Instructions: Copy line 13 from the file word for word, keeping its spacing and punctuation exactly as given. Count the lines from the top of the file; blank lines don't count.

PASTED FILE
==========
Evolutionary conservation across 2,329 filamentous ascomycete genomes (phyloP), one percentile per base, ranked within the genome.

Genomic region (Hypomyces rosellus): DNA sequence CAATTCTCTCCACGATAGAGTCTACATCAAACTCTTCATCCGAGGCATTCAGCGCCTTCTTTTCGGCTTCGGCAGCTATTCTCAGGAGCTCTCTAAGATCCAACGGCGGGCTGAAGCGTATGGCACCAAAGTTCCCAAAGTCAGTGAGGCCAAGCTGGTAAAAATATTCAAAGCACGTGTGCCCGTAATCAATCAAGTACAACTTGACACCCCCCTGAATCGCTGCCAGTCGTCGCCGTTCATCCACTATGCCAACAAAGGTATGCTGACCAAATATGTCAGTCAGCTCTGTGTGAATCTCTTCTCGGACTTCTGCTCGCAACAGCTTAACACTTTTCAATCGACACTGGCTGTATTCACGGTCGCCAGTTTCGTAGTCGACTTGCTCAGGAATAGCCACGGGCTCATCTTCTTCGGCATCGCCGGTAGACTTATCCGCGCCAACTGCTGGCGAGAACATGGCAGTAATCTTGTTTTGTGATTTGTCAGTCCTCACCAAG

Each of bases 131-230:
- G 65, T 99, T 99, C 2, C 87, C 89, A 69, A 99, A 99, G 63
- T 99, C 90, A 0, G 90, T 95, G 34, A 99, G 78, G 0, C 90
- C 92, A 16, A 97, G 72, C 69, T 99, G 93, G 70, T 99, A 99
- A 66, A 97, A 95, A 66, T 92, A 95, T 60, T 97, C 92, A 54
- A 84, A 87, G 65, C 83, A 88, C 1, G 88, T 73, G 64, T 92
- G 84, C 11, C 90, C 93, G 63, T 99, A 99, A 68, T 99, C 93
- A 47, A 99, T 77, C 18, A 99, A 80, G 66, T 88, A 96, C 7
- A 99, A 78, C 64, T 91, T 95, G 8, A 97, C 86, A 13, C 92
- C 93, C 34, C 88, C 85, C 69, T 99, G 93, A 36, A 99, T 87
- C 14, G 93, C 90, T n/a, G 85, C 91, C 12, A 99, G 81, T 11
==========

- C 14, G 93, C 90, T n/a, G 85, C 91, C 12, A 99, G 81, T 11